Ouyahia’s priorities include diversification of the national economy, facilitating the administrative processes to make doing business in Algeria easier as well as reforms in the education, higher education and health-care sectors. His roadmap also included mobilization of unconventional domestic financing and concrete actions by the government to promote growth in sectors such as agriculture, industry and tourism.

But the government was also reassuring Algerians that its moves were aimed at rationalizing public policy on social justice and national unity. ‘‘The government and its social and economic partners must set an example for our people through solidarity, mobilization and unification of ranks so that our country can invest constructively in the different capacities and potentialities of its children,’’ Bouteflika said recently.

For preparing the new monetary policy and the means for financing of the national economy, the prime minister called a meeting of the heads of public banks. In keeping with the wishes of the president and in view of the dramatic experience that Algeria had with out-of-control external debt in 1980s, Ouyahia also turned his back on using international debt markets to raise finances to help tide over budget and current account deficits.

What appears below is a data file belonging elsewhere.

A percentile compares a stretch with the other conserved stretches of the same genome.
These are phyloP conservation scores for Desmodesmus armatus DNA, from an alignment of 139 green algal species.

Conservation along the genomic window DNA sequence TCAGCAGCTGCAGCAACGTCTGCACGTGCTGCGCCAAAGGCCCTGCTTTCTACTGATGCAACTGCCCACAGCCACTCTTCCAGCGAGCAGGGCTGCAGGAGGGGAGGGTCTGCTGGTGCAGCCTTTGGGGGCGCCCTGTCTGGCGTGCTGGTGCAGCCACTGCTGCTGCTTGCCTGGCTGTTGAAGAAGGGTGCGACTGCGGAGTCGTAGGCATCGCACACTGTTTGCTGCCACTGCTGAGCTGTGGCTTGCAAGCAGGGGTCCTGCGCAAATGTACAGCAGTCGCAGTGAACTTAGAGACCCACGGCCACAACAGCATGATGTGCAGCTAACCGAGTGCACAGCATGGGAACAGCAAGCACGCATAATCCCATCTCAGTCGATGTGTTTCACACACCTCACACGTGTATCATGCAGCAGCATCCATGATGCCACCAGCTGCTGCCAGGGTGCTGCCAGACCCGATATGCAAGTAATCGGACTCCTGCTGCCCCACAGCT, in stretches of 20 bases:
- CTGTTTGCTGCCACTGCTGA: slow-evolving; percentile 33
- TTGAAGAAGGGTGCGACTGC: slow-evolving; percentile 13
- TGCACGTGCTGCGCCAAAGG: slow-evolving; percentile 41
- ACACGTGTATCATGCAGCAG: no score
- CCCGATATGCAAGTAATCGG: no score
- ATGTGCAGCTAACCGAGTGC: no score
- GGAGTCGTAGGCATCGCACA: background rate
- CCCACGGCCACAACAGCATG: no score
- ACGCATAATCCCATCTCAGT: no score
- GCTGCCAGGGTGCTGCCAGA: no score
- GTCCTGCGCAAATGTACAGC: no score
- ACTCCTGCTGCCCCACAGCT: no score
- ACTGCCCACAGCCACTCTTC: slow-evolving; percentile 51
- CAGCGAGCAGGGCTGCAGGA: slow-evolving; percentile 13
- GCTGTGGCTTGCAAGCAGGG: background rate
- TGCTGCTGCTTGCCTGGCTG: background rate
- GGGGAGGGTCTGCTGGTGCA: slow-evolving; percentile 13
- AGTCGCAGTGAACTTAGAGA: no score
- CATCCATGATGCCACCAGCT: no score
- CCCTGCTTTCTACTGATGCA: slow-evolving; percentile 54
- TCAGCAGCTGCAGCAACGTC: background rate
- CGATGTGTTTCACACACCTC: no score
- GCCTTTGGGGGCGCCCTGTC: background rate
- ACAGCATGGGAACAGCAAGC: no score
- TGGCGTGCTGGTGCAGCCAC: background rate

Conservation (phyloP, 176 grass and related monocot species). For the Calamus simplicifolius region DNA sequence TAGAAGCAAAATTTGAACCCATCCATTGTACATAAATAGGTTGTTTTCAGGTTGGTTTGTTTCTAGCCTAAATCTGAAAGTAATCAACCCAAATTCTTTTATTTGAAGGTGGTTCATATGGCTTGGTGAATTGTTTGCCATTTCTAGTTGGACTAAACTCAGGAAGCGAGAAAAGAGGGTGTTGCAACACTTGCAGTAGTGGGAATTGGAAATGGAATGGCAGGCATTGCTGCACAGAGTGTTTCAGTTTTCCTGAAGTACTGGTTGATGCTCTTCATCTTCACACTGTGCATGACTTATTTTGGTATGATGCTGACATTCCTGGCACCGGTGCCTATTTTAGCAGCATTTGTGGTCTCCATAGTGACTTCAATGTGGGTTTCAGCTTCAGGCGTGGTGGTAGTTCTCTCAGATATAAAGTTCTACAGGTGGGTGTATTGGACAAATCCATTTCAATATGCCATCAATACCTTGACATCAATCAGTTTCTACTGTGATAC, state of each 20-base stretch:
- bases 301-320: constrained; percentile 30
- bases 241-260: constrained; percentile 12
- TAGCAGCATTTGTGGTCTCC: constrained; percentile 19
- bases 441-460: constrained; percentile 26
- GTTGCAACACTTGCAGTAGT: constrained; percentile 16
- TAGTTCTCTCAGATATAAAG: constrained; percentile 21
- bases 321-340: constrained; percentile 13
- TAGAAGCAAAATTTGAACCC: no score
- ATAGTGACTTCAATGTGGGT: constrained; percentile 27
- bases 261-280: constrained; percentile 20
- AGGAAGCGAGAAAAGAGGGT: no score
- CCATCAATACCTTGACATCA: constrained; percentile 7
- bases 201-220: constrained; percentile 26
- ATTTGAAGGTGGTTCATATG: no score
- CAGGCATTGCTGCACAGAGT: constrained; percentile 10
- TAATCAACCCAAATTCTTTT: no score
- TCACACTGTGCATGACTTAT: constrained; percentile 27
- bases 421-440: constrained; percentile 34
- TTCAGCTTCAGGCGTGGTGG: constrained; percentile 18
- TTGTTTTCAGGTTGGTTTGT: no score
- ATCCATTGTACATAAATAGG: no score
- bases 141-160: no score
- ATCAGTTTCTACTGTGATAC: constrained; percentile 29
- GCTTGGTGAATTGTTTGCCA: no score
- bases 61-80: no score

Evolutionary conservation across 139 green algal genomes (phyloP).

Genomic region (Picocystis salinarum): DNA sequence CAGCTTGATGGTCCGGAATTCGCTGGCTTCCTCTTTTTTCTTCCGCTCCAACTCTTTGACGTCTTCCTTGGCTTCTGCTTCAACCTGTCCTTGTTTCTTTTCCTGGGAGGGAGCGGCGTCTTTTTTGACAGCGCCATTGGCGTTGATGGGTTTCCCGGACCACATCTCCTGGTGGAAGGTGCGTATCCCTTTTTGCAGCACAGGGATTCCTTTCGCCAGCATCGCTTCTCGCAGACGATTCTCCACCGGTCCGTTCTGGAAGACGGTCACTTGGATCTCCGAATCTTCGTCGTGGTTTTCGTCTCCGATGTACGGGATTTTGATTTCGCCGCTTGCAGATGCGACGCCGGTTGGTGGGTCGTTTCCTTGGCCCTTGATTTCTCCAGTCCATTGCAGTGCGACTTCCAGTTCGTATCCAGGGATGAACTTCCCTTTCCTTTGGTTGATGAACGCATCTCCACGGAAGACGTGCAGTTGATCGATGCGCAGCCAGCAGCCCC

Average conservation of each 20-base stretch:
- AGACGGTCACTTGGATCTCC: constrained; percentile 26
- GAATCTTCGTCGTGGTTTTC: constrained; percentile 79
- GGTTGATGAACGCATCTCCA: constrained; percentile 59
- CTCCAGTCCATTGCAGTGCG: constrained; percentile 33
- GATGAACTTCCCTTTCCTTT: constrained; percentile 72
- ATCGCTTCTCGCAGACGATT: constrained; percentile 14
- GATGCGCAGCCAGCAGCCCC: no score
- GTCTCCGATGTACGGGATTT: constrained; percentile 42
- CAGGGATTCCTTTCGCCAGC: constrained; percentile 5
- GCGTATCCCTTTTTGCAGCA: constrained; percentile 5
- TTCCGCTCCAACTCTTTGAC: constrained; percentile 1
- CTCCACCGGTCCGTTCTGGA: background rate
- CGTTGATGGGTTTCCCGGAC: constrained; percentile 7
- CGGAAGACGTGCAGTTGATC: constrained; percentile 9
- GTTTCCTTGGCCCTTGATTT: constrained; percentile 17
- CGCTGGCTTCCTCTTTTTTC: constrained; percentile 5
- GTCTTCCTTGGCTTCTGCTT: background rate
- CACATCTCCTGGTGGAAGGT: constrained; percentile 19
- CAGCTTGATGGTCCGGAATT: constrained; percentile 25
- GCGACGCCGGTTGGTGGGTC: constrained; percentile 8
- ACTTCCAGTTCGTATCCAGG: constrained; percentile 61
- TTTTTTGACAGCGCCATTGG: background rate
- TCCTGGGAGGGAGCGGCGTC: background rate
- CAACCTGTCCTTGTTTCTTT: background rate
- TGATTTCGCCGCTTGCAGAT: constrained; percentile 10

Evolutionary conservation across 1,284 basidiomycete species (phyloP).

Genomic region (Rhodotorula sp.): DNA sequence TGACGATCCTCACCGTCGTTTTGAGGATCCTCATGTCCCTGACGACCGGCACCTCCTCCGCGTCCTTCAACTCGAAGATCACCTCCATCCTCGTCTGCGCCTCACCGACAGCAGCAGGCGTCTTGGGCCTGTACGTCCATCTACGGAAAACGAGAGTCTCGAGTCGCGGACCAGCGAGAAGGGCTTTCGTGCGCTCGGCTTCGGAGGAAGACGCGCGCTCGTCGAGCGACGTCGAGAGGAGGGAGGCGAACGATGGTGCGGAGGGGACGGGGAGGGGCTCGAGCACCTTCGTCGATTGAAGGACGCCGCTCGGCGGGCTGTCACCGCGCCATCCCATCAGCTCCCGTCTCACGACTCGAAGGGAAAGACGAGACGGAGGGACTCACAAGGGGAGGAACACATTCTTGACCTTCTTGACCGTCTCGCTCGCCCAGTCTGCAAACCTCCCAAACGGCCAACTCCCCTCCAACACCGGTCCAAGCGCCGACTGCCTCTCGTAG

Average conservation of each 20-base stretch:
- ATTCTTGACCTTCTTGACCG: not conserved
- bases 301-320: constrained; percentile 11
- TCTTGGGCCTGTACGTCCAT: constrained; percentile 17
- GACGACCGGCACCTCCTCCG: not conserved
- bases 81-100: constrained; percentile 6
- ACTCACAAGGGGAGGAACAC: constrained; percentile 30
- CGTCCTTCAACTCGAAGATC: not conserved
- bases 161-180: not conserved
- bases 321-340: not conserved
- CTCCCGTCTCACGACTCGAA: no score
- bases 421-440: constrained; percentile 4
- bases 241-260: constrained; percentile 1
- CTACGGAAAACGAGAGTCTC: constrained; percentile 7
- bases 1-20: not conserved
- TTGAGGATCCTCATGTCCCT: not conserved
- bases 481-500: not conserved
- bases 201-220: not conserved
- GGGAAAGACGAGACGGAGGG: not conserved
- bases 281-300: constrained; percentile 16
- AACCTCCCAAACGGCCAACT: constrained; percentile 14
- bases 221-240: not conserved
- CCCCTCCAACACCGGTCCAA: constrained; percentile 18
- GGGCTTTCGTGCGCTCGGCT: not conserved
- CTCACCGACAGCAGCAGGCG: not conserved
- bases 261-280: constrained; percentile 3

Within days of taking over, Ouyahia presented a detailed plan for a recalibration of the Algerian economy by tackling declining forex reserves, rising unemployment and private-sector bankruptcies. It included prioritizing domestic production over imports, special incentives for investors and widespread development of economic zones with tax breaks for companies situated there.